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Ring-fencing: the unintended consequences
Reports & Whitepapers

Ring-fencing: the unintended consequences

Samantha Bett FX February 2018

Following the financial crisis in 2008 and the massive costs of the government bail-outs of RBS and Lloyds Banking Group, an Independent Commission chaired by Sir John Vickers, recommended in 2011 that UK banking activities be ‘ring-fenced’.  All retail activities such as consumer banking, mortgages, SME payments and operations should be managed inside a retail ring-fenced bank.  All riskier banking activities including structured derivatives and capital markets activities should be managed in the investment banking arm of the bank, completely separated from the retail operations.

However, at JCRA, we are beginning to see unintended consequences of the ring-fencing initiative impact our client base. Without a standard approach across banks in terms of their categorisation of derivatives, the impact on borrowers and exporters/importers with hedging products is uncertain, depending on the bank in question. While the primary reason for the legislation was, at a macro level, to avoid and/or minimise the impact of future banking failures, the reality is that, at a micro level, the changes are beginning to affect some of our clients negatively, increasing their costs and exposure to risk.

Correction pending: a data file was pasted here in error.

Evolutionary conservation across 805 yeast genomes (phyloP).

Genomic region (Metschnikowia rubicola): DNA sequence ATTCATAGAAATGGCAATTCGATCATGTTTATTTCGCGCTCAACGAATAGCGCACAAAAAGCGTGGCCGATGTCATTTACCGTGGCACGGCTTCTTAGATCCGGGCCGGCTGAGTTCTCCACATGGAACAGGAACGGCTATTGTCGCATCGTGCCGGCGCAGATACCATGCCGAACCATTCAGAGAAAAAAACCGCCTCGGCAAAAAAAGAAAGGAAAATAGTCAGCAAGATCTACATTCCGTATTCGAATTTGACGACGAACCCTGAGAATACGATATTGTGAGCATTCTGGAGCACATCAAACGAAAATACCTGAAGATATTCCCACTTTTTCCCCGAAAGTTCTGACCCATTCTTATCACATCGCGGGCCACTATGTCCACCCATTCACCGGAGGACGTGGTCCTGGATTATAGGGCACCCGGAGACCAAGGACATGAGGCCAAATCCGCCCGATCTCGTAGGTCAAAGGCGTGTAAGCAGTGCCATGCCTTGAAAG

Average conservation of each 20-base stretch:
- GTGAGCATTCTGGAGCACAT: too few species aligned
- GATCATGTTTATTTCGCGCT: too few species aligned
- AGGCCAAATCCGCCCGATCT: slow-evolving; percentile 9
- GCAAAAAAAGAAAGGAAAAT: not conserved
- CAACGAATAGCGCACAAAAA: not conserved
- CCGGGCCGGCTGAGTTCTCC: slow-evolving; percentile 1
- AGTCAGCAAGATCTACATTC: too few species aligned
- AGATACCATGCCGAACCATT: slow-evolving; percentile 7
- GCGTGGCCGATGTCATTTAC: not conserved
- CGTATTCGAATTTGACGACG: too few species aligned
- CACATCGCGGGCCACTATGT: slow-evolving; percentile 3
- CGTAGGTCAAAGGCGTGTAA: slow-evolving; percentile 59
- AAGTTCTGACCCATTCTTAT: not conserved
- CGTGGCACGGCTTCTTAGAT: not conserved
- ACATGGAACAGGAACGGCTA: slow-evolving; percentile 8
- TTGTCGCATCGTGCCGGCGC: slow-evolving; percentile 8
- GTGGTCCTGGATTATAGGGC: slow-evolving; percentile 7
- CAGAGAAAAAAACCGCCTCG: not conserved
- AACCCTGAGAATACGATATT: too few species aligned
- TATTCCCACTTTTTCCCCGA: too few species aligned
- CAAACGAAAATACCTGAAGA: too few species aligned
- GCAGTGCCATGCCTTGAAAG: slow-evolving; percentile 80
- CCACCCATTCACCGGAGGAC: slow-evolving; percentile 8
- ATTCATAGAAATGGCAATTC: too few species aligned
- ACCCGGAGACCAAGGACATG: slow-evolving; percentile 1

Download this report to find out the impact  of ring-fencing on your existing interest rate or inflation hedging positions and how JCRA can help you navigate this process. 

 

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